- Musicians played new concert suite from Tchaikovsky’s The Sleeping Beauty by heart – a world-premiere performance
- Violinist David Nebel and singer-songwriter Mick Pedaja joined orchestra for special collaborations
- Orchestra travelled 1,100 km and performed to 4,500 concert goers
- ‘Midnight Sun’ tour of Germany in June and July to feature performances at Philharmonie in Berlin and Elbphilharmonie in Hamburg
Berlin, 22 March 2019. The Baltic Sea Philharmonic and Kristjan Järvi completed their first major tour of 2019 on 21 March with a special concert at the historic Catherine Palace nearby St. Petersburg. The ‘Nordic Pulse’ tour, which began in Palanga, Lithuania, on 11 March, featured six performances in eleven days. Joined by Swiss violin soloist David Nebel and Estonian singer-songwriter Mick Pedaja, the orchestra travelled more than 1,000 km on its journey from Palanga to St. Petersburg, via Riga, Tallinn and Helsinki. Around 4,500 concert goers experienced the Baltic Sea Philharmonic’s unique spirit and energy in venues including the Alvar Aalto-designed Finlandia Hall in Helsinki and the Mariinsky II, the newest part of the Mariinsky Theatre complex in St. Petersburg. Audiences also witnessed the orchestra perform, completely from memory, a new 70-minute concert suite drawn from Tchaikovsky’s ballet masterpiece The Sleeping Beauty.
‘Nordic Pulse’– an exhilarating Baltic adventure
The orchestra’s 68 musicians came together in the Lithuanian resort town of Palanga for five days of intensive rehearsals ahead of the opening tour concert. The Baltic Sea Philharmonic’s debut performance at the Palanga Concert Hall took place on a national holiday in Lithuania, with the country celebrating its Restoration of Independence Day. From Palanga, the orchestra travelled to Riga to perform inthe Great Guild Hall, where it had last played in 2010 and where it gave its first ever concert, in 2008. The tour continued in Tallinn, the city of Kristjan Järvi’s birth, with a sold-out concert at the Estonia Concert Hall, before moving on to Helsinki and a debut performance at Finlandia Hall. ‘Nordic Pulse’ concluded with not one but two concerts in St. Petersburg – the first at the ultra-modern Mariinsky II, and the second at the grand, Rococo-style Catherine Palace with its famous Amber Chamber. Alongside the ‘Nordic Pulse’ tour, the Baltic Sea Philharmonic also held a parallel Talent Tour, auditioning top music students in Palanga, Riga, Tallinn, Helsinki and St. Petersburg, with the aim of recruiting the best talent from across the region to join the orchestra on future tours.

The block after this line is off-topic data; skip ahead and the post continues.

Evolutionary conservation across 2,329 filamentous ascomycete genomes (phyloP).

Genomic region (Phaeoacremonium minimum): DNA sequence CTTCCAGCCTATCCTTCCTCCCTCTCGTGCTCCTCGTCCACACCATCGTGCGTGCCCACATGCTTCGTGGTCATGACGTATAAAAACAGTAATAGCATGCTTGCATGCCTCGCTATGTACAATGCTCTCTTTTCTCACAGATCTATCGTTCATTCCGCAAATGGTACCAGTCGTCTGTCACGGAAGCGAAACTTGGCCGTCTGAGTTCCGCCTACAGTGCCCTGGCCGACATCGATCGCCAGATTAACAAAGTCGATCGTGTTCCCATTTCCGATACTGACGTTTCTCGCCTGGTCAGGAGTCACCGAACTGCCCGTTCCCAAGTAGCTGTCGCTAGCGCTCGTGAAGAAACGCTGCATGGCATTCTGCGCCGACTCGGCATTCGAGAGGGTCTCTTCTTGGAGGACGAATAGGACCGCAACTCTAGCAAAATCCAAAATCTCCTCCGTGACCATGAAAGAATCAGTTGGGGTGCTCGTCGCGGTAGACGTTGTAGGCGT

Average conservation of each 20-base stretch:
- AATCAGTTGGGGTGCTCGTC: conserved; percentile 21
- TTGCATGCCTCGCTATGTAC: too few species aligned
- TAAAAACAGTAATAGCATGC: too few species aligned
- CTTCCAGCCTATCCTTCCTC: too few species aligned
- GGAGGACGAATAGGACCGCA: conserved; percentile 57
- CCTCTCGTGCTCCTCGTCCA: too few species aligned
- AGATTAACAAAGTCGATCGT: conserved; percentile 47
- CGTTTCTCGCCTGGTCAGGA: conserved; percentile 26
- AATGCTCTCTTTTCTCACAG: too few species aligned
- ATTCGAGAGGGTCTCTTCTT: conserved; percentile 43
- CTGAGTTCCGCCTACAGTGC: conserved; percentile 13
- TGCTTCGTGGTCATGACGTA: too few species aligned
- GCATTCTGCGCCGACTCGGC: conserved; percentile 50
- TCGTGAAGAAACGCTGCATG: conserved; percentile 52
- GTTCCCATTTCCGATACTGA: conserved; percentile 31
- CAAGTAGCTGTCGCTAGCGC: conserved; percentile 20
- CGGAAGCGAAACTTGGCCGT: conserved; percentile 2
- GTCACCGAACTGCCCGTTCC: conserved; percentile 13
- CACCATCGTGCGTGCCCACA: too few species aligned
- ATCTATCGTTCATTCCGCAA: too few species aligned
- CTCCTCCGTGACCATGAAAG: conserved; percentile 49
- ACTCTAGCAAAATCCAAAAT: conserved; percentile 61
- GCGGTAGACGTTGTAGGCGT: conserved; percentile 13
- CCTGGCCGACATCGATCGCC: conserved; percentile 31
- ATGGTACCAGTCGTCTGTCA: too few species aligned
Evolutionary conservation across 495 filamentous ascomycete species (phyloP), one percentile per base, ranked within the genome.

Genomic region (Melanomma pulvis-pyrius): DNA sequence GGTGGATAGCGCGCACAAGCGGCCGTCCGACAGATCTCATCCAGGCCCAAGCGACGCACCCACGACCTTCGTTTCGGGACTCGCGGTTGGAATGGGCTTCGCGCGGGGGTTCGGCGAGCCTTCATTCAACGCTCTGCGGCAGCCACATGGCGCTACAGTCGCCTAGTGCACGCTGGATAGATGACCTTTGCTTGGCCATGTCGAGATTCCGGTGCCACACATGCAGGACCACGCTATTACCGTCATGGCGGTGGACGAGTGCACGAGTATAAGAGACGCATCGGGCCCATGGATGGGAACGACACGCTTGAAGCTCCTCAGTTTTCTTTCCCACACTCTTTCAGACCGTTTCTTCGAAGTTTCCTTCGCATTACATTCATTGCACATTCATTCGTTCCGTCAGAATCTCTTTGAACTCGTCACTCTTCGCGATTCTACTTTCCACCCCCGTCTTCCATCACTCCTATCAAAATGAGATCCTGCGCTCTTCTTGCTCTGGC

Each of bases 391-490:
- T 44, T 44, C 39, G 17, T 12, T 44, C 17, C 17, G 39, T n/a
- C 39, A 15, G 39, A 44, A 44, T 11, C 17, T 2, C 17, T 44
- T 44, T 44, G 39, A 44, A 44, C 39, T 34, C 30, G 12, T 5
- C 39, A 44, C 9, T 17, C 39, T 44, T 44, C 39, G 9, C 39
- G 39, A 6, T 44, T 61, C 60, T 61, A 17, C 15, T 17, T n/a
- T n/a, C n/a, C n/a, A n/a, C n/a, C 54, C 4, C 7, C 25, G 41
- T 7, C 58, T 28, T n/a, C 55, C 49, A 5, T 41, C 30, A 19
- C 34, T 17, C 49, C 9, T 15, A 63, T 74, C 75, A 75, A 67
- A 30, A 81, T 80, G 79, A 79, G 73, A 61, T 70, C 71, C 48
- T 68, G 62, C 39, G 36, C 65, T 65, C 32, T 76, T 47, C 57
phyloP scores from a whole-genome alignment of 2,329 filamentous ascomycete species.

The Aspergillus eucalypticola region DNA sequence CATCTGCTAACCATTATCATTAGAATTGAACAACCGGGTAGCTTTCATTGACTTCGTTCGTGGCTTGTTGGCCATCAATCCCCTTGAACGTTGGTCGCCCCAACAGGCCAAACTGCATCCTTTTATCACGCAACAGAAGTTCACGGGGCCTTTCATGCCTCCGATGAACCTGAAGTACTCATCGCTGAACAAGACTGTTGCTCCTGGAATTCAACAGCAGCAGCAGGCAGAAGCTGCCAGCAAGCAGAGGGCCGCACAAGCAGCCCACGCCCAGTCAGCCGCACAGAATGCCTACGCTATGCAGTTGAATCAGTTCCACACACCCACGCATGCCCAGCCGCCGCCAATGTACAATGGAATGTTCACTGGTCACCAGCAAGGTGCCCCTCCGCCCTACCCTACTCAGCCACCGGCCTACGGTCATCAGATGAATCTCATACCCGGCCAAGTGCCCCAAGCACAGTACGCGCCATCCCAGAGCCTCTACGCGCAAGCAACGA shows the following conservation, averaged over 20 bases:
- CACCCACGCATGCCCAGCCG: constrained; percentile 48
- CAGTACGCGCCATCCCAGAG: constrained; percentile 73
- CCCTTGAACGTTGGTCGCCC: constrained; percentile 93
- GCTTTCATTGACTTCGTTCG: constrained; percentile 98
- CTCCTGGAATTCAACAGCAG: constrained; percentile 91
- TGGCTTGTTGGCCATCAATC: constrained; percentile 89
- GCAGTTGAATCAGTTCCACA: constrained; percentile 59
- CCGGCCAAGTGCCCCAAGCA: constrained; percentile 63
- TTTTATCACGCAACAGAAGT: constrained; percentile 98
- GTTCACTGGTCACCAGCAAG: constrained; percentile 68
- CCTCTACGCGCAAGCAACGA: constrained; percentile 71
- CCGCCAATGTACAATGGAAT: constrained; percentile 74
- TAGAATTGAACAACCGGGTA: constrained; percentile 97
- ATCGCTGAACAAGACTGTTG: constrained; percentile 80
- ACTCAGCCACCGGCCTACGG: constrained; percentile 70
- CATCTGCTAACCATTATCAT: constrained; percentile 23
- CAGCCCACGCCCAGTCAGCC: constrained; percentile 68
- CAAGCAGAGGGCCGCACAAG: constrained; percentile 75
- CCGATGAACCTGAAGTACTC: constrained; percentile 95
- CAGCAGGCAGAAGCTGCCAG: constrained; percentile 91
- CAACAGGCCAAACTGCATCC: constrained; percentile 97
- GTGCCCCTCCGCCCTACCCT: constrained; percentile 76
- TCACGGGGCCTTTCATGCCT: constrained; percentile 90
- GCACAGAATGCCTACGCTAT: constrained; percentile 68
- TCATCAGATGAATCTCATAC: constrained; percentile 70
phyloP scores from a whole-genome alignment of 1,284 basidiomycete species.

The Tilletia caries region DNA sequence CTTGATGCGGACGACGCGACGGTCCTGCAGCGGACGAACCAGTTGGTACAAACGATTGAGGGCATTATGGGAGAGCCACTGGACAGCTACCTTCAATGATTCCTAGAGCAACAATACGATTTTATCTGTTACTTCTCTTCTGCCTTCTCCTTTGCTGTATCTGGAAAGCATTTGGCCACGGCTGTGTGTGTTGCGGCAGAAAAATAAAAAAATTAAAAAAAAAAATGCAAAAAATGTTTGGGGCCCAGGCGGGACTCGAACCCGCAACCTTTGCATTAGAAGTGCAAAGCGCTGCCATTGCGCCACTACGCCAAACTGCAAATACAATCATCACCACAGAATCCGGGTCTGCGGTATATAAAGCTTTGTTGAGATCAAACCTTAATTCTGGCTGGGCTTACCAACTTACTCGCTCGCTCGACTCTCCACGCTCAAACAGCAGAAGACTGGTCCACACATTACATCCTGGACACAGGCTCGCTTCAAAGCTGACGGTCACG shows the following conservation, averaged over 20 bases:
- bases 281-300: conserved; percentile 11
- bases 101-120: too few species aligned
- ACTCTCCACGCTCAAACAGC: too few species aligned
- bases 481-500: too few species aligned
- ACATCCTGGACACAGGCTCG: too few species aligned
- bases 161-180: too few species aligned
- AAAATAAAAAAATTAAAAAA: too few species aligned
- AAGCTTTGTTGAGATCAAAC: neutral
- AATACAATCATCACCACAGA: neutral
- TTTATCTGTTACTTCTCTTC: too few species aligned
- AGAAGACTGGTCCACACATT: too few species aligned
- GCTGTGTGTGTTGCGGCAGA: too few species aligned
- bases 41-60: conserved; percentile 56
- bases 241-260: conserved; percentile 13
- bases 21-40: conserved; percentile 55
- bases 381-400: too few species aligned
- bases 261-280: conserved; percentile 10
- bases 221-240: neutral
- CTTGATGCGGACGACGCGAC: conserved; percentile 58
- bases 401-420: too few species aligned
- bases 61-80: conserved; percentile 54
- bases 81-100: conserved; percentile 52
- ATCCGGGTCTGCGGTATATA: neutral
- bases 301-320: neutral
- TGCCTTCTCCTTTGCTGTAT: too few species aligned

Playing by heart – a Tchaikovsky world premiere
A major highlight of the ‘Nordic Pulse’ tour was the unveiling of a new concert suite, arranged by Kristjan Järvi, of music from Tchaikovsky’s The Sleeping Beauty. The 70-minute suite was performed entirely from memory. The musicians of the Baltic Sea Philharmonic have been playing pieces by heart since 2017, and have performed whole concerts from memory, but The Sleeping Beautywas the orchestra’s longest single memorised work so far. ‘The suite is a condensed version of the whole ballet,’ explains Järvi, ‘and comprises 3,056 bars of music. It takes what we’ve been doing in the realm of memorisation to a new level once again.’As on previous tours, the memorised performances proved a revelation for audiences, with one concert goer, Massimo Nunzi, enthusing: ‘This is a completely new way to approach classical music. This is the future.’ It certainly is the future for the Baltic Sea Philharmonic, which for its upcoming ‘Midnight Sun’ tour to Berlin and Hamburg in June and July 2019 will perform the entire programme from memory.
Inspired by nature – and focused on the environment